I am staring at a blank computer screen with a deadline looming. For the first time in the two years that I have authored this column, I have a crippling case of writer’s block. My rule of thumb for each column is that if I can sum up the point I am trying to make in one sentence, it’ll be a good column. At the moment, however, my thoughts refuse to cohere themselves into anything resembling a point — so, in lieu of a traditional column, I (semi-)proudly present Random Thoughts For 2013™ (with apologies to Larry King for borrowing his shtick):

•Capturing tenths is the bane of my existence.

•There is nothing duller than sitting through a Monday foreclosure calendar while waiting for a motion to be heard. Nothing. If I hear the words “statutory search fee” just one more time, there is a good chance that I’ll run screaming out of the room a la Homer Simpson when he heard about the mandatory exercise program at Springfield’s nuclear power plant. Oh, and Judge Samuel Sferrazza might be the most patient person in history; he smiled his way from the first foreclosure matter to the last. It was frighteningly impressive.

•Andrew McDonald will make an excellent Supreme Court justice. But I wonder what he will do if the Court hears a challenge to the constitutionality of Connecticut General Statutes § 1-2z?

•Actors who would make great lawyers (living only — sorry, Gregory Peck): Al Pacino (a no-brainer, although I suspect he’d get sanctioned a lot for in-court histrionics); Kevin Spacey; Tom Cruise; Denzel Washington; Gary Oldman; Paul Giamatti (he’d be the lawyer everyone loves to hate); Ron Liebman (if you’re asking yourself, “Who the h— is Ron Liebman??” watch Night Falls on Manhattan — actually, watch it anyway, it’s a great and underrated Sidney Lumet movie); Glenn Close; Angela Bassett (is she still working?? I haven’t seen her in a movie since What’s Love Got to Do With It?); Laura Linney; Edie Falco (her recurring character in the early seasons of Law & Order, defense attorney Sally Bell, was the sort of lawyer I’d hire if I ever murdered someone); and Rachel Weisz (just for the chance to see her in a well-tailored business suit).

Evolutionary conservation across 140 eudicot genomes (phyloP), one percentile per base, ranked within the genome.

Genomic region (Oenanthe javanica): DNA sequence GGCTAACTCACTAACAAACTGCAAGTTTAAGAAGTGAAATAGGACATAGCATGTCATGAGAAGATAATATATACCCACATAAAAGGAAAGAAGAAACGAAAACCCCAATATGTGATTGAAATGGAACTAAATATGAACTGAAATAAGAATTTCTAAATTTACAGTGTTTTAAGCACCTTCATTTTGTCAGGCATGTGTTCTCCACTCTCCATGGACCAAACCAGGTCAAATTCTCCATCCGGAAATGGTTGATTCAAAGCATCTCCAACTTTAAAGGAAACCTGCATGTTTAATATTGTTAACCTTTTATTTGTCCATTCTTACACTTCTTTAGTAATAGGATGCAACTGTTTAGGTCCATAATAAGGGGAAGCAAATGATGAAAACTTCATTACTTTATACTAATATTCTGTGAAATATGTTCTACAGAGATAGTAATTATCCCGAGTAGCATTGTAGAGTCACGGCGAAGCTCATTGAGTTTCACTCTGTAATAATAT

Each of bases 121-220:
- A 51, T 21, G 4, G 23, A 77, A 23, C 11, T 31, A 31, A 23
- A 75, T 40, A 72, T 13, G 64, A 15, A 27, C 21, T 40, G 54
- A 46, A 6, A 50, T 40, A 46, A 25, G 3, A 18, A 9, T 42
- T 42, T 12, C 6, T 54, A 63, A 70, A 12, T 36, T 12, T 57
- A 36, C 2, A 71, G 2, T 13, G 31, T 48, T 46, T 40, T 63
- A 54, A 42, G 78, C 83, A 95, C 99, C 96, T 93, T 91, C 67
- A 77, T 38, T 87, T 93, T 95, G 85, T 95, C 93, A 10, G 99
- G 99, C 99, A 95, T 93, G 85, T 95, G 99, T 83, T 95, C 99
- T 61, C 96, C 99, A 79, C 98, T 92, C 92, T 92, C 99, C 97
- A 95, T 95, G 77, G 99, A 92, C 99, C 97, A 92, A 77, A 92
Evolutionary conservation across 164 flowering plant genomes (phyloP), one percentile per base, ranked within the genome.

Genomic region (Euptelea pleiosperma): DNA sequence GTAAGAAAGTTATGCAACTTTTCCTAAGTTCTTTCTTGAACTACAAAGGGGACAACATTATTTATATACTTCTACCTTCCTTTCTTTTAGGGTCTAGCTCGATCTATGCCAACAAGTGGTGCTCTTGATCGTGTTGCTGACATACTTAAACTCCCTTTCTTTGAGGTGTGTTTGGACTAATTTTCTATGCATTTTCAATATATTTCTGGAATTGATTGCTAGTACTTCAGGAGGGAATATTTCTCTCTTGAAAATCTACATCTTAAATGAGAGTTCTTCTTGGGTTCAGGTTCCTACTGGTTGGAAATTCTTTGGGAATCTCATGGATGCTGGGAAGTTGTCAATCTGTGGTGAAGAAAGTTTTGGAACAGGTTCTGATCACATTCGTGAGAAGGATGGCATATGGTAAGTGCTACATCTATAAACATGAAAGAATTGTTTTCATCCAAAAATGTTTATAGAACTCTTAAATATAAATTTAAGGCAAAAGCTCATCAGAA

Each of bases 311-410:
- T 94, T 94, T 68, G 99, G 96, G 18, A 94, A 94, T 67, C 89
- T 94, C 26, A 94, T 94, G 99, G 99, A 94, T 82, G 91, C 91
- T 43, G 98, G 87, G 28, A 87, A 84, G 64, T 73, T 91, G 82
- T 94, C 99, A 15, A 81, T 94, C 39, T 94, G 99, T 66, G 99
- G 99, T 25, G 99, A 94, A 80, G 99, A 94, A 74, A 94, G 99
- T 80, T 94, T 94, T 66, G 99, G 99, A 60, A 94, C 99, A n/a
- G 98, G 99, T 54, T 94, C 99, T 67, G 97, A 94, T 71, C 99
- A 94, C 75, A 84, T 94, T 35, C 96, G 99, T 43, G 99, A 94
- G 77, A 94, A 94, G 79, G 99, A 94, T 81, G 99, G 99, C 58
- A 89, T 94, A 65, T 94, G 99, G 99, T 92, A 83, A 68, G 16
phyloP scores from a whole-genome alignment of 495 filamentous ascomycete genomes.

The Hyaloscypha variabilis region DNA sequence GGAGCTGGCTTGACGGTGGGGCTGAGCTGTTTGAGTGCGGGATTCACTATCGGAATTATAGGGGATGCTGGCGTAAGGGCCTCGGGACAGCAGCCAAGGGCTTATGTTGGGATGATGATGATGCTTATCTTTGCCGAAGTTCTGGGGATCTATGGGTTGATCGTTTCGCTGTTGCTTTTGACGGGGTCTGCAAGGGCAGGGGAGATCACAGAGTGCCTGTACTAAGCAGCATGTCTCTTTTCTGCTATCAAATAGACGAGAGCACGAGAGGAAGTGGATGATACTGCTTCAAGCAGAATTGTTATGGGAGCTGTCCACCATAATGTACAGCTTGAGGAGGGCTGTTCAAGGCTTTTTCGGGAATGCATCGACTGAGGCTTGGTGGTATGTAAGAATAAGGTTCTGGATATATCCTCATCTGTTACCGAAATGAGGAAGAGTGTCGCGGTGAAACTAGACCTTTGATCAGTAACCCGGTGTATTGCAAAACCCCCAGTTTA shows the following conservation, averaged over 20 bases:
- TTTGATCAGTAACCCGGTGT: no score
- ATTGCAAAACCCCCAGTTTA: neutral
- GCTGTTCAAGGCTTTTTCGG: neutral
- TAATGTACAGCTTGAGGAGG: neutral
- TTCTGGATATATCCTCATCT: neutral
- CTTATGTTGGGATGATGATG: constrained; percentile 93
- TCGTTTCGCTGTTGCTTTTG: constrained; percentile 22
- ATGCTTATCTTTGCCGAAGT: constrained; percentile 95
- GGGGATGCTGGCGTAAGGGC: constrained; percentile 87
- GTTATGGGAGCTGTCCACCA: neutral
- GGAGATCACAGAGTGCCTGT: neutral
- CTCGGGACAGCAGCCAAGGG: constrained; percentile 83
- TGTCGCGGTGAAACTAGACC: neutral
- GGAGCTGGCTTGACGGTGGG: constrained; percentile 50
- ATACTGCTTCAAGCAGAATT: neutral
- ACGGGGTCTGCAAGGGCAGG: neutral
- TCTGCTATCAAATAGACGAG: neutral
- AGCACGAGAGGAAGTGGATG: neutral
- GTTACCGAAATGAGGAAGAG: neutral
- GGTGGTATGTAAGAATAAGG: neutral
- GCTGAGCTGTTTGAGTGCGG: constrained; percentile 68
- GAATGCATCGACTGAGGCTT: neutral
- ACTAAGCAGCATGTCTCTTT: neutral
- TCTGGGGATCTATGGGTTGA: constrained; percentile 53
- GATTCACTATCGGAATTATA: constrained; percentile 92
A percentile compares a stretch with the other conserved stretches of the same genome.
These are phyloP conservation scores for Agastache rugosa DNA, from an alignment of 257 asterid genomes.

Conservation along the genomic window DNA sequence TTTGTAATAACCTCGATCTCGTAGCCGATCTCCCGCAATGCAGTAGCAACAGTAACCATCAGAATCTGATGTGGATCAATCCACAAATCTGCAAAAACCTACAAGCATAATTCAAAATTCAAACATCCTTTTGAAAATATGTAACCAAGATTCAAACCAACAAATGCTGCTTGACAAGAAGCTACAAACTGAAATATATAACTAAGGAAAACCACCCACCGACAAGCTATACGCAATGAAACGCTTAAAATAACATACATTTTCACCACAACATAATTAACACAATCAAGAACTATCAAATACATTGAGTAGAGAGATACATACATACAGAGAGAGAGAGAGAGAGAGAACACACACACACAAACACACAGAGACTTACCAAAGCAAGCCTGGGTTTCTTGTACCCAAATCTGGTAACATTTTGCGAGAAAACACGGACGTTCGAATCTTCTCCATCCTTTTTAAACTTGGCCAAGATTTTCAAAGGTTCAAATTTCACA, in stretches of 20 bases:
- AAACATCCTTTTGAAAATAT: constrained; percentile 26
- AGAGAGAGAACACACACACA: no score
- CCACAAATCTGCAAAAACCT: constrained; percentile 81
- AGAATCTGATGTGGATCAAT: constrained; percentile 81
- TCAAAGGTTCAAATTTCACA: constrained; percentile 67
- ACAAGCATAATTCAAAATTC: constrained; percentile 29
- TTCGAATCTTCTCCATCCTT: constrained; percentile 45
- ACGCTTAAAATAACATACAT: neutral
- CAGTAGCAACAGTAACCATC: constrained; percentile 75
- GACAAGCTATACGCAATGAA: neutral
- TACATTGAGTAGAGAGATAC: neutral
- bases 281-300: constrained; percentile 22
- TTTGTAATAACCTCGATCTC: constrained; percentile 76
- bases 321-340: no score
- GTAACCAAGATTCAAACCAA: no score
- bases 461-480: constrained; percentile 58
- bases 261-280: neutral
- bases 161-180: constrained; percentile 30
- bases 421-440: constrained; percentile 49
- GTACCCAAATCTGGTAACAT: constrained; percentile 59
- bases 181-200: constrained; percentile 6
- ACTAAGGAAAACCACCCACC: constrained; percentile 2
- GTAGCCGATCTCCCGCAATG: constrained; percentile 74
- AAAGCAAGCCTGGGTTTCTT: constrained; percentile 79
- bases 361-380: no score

•The first case that I argued in court — in 1997, as a law student intern at the Hartford State’s Attorney’s Office — was against Hubie Santos. He was very gracious. I didn’t have a clue, but somehow still won. If there was a lesson to be learned from all of that, it still escapes me.

•I think I am the second-best-dressed male attorney at my firm (nice threads, Jay Arcata!), but … I’ll allow for the possibility that not everyone shares my opinion.

•I also have a tie-buying problem. If I park near the Macy’s Men’s Department entrance at Westfarms, there’s a 60 to 70 percent chance that I will leave the mall with one several new tie ties no matter what I actually went to the mall to purchase.

•Rest in peace, Justice Robert Callahan. Your combination of grace, patience and thoughtfulness was a model for judges to follow (and few judges will ever approach your level of skill with a softball bat).

•As a rule of thumb, my criminal clients tend to be my nicest clients. I’m not excusing what they may have done, but, in general, they are more patient, appreciative and cooperative than my other clients.

•Did I mention that I really hate capturing those d— tenths?

•For once, I agree with both Norm Pattis and Karen Lee Torre (what are the odds?): Irv Pinsky did a dumb thing in announcing that he would file a suit against the Town of Newtown, but the CTLA’s condemnation of his actions put the “chutz” in “chutzpah.”

•Of all the lawyers I know, Dan Klau would make the best stand-up comedian. Hands down. He’d be like a combination of Dennis Miller and Lewis Black, with a pinch of Tom Lehrer thrown in the mix.

•Marbury v. Madison is a work of towering genius as a political document and a statement of first principles, but, if you read it, it’s actually a shoddy opinion. It sidesteps the actual legal issues in the case and contains no citations to precedent — and it’s a reminder that John Marshall is the most important judge in the history of our country because he knew better than to write a traditional opinion at such a critical juncture in the young life of our judicial system.

Dan’s Brain, signing off. Back in two weeks with our regularly-scheduled programming.•